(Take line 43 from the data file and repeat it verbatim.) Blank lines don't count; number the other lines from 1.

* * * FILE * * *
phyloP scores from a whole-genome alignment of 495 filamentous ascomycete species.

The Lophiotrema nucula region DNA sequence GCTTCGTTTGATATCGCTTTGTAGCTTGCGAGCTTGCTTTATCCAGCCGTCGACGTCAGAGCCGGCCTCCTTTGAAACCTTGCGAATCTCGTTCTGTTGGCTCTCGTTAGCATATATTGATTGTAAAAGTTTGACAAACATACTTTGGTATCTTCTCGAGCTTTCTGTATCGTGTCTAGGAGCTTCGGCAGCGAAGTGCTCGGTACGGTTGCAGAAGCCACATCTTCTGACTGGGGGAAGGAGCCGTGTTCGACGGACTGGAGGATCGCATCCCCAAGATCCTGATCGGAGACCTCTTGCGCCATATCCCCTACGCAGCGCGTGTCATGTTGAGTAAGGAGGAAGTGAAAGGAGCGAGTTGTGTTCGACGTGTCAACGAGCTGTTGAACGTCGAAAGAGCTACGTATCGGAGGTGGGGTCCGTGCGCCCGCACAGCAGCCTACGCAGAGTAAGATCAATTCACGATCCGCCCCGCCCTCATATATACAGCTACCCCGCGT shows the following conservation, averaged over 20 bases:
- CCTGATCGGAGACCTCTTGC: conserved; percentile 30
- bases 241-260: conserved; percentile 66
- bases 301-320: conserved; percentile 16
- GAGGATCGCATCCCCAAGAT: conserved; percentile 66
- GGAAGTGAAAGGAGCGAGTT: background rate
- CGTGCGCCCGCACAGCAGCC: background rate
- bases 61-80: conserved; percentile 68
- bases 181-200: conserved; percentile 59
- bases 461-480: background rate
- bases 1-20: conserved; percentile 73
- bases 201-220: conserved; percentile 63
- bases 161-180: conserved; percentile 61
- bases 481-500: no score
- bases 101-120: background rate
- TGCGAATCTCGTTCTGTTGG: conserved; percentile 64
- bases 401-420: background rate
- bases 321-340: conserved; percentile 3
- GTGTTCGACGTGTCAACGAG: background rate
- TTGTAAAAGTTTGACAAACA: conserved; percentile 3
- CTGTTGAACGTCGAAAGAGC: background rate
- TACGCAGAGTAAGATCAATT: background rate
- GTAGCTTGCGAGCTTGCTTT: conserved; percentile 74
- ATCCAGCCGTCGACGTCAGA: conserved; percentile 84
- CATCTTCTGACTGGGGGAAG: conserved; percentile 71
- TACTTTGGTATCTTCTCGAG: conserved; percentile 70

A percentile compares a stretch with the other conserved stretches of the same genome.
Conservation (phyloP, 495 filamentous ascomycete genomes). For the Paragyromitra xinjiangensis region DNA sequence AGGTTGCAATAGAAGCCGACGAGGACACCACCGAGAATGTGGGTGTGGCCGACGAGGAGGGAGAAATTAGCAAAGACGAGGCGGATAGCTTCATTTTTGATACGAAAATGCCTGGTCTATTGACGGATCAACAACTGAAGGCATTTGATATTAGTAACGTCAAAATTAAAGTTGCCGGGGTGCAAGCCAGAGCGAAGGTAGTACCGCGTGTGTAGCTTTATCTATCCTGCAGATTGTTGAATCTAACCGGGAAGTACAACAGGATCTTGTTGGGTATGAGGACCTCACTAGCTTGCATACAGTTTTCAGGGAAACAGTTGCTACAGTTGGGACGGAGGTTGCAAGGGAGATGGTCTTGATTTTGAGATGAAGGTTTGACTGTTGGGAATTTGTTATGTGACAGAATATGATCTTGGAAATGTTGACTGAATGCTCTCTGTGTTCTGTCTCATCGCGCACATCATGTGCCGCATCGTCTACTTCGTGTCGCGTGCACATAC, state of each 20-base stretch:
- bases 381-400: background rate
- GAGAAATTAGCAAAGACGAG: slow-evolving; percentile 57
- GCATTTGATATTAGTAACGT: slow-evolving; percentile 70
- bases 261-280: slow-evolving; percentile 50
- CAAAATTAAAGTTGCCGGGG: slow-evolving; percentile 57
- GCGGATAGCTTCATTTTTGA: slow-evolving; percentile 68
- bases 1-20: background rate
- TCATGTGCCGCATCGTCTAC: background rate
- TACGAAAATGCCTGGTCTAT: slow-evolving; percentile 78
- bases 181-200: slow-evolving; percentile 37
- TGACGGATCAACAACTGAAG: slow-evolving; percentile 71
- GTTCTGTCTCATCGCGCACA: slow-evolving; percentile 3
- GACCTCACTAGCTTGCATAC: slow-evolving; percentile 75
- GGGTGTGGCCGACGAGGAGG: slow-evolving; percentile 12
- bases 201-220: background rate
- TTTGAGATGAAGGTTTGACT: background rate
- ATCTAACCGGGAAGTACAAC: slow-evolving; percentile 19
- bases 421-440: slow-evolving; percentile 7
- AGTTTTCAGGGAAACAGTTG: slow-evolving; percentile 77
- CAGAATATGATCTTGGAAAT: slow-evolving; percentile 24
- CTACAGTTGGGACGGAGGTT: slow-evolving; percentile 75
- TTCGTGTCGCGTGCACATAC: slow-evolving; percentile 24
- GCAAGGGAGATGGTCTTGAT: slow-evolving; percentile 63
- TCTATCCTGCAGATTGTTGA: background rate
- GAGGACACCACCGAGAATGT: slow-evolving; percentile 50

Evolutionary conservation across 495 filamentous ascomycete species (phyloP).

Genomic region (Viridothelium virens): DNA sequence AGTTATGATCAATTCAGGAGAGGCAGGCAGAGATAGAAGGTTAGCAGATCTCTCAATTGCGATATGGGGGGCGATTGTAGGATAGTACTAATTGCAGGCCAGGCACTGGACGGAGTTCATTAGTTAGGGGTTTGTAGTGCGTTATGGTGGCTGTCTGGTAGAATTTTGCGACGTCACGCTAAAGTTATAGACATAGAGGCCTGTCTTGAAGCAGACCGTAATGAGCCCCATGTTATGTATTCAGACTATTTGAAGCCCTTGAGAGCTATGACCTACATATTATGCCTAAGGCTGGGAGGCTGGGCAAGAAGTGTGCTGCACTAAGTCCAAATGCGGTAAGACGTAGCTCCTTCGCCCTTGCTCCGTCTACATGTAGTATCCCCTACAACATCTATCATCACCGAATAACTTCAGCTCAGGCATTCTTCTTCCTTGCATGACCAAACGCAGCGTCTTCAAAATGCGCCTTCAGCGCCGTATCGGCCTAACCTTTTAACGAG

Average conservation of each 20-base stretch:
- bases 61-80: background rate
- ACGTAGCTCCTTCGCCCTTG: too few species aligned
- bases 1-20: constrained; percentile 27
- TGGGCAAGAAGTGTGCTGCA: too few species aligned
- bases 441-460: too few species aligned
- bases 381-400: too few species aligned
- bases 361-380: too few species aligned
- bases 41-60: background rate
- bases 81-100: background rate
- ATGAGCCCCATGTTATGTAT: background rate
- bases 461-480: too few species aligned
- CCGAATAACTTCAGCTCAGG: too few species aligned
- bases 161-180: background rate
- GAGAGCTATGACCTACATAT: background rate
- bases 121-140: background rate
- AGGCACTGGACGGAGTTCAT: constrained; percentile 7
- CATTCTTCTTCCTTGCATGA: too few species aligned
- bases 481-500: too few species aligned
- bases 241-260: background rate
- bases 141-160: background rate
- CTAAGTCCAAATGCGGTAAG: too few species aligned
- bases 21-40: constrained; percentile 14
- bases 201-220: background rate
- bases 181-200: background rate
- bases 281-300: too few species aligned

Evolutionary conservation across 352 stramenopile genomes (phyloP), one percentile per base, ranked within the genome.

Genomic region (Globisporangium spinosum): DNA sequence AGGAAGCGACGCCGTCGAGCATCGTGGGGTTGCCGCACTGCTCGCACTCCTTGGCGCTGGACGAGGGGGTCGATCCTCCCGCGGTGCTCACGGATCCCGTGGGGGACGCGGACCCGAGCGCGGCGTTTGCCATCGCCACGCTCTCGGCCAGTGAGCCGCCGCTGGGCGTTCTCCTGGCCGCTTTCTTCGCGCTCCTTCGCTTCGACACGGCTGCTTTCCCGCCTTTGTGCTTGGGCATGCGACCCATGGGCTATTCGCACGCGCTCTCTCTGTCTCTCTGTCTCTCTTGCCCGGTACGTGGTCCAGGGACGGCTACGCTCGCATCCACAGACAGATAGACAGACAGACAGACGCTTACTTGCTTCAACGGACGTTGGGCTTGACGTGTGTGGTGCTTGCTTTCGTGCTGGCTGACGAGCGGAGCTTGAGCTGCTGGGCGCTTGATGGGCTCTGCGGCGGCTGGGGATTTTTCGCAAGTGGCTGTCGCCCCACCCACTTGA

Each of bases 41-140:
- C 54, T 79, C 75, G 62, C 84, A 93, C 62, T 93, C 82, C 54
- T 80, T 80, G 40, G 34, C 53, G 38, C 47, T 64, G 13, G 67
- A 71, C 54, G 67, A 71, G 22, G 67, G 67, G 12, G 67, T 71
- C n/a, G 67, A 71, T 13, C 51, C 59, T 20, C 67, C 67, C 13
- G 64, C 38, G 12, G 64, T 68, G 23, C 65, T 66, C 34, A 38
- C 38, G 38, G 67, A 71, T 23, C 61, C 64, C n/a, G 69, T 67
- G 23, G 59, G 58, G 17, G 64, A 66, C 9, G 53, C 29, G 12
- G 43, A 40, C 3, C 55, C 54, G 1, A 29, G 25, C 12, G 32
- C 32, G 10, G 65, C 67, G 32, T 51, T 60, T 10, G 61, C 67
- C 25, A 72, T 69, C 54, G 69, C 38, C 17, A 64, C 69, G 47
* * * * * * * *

- GGGTGTGGCCGACGAGGAGG: slow-evolving; percentile 12